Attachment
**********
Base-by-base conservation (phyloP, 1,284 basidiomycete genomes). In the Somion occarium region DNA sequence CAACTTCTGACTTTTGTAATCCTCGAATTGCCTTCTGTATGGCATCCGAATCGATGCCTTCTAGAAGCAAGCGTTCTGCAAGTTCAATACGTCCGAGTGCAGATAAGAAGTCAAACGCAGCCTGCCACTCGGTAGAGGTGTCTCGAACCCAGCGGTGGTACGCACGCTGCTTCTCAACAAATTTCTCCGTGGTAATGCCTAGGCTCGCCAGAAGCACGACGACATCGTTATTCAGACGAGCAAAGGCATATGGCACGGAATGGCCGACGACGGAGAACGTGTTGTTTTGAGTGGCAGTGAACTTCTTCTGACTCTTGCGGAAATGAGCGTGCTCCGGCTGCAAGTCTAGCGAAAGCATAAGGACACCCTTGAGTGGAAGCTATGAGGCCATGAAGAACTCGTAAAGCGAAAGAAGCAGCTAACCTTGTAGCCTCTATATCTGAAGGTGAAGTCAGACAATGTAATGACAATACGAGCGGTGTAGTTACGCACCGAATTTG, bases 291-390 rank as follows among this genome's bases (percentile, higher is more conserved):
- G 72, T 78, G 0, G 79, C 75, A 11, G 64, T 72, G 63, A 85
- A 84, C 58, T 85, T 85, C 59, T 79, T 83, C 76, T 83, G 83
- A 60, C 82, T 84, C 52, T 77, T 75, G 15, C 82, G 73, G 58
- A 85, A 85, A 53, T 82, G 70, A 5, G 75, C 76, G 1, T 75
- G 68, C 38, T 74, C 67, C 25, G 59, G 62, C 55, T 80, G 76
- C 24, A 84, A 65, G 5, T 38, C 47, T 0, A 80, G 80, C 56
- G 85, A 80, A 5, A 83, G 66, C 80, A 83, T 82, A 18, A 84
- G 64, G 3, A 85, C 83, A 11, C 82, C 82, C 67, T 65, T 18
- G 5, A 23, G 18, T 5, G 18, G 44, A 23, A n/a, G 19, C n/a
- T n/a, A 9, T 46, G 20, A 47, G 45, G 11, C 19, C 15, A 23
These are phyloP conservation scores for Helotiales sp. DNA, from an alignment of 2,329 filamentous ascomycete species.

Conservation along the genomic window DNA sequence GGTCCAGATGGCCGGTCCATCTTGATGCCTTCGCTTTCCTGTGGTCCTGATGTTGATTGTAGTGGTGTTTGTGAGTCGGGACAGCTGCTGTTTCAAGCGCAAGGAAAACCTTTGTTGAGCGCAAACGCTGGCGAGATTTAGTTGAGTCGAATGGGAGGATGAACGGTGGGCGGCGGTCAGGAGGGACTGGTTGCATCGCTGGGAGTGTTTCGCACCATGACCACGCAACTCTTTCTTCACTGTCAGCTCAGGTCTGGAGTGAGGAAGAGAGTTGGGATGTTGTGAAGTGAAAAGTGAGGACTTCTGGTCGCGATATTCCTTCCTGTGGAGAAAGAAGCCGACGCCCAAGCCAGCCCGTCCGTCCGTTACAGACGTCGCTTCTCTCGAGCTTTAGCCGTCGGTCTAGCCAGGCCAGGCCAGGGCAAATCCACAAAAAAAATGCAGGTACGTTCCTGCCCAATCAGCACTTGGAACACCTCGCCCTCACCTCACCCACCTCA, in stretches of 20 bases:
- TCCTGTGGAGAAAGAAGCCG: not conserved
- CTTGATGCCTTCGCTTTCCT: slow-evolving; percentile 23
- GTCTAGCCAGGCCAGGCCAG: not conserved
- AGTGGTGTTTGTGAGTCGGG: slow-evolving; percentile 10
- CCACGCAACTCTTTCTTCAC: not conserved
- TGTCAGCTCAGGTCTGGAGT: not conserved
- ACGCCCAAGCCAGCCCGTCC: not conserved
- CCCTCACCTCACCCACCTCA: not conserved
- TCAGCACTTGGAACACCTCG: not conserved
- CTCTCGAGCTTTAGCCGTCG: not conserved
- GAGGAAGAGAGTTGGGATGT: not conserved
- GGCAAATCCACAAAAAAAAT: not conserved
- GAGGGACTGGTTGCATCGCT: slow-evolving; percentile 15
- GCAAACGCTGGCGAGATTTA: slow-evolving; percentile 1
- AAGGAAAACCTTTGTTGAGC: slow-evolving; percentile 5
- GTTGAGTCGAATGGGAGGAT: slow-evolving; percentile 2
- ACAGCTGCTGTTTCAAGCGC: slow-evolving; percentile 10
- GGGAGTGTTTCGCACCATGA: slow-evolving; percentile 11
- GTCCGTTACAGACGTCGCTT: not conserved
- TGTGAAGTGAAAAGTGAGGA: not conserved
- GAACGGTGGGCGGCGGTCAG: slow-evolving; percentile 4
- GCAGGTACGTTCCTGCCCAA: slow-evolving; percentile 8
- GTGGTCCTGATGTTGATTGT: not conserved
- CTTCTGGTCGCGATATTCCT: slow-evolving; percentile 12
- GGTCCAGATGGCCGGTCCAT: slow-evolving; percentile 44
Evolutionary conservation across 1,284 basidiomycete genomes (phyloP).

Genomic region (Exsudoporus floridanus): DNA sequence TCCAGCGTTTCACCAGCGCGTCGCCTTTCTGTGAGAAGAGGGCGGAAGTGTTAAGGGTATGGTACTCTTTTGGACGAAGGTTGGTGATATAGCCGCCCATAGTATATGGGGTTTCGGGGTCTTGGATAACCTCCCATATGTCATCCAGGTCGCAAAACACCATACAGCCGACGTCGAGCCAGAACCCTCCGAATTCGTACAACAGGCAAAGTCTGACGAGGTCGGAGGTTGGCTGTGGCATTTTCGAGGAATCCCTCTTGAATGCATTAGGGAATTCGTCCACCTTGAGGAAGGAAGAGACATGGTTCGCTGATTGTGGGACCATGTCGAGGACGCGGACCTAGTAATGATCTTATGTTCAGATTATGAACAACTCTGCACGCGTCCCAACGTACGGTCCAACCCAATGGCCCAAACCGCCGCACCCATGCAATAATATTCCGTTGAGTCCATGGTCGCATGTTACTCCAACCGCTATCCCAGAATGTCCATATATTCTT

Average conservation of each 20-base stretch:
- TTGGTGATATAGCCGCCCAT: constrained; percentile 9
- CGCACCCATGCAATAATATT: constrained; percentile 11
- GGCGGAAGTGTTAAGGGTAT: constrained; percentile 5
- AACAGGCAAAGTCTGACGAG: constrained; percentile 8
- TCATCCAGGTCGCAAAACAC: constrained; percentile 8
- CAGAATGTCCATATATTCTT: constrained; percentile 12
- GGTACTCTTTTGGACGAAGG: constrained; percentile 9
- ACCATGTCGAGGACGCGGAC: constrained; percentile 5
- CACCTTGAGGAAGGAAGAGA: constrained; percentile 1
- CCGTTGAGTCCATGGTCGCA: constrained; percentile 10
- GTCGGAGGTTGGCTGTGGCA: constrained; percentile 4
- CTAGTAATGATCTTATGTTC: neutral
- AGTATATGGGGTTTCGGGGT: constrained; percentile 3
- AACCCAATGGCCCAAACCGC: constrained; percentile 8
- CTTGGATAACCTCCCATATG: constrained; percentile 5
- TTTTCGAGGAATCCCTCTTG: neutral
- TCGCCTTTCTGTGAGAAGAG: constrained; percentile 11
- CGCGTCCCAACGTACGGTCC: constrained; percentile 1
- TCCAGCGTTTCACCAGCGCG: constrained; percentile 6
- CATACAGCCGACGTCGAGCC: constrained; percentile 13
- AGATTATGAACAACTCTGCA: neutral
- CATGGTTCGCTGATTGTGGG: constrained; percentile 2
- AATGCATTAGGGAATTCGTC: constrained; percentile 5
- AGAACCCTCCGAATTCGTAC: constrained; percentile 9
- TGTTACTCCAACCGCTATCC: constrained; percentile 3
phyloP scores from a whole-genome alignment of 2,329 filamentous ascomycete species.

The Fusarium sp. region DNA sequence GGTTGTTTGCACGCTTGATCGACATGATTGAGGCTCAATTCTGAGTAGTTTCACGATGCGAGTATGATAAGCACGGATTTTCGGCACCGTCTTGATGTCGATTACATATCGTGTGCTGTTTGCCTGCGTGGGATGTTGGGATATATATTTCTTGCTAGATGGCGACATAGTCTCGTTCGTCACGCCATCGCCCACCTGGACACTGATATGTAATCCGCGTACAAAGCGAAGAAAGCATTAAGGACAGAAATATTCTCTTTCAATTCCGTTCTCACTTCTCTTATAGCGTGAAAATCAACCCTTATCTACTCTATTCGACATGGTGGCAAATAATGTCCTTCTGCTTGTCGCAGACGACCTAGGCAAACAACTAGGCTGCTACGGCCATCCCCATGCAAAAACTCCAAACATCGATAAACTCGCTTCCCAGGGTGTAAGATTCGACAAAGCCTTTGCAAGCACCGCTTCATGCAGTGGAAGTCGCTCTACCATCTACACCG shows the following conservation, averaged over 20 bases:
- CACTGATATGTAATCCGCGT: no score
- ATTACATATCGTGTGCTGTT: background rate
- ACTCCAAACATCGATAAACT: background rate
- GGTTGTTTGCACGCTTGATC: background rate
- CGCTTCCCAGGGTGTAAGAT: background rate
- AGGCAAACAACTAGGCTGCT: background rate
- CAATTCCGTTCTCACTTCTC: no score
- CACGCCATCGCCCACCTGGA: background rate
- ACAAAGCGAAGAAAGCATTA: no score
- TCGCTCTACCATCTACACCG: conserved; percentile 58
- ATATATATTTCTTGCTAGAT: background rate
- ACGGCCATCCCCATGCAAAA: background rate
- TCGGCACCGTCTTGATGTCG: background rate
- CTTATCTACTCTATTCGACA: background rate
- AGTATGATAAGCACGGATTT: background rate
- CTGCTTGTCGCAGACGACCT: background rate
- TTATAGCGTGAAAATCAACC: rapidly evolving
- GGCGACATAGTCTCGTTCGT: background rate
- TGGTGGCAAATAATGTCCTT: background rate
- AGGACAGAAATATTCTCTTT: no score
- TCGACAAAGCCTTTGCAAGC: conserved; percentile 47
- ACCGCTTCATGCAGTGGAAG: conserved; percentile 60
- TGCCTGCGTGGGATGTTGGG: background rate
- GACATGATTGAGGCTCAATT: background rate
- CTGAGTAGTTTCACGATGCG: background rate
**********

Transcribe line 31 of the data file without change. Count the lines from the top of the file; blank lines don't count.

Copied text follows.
- GGGAGTGTTTCGCACCATGA: slow-evolving; percentile 11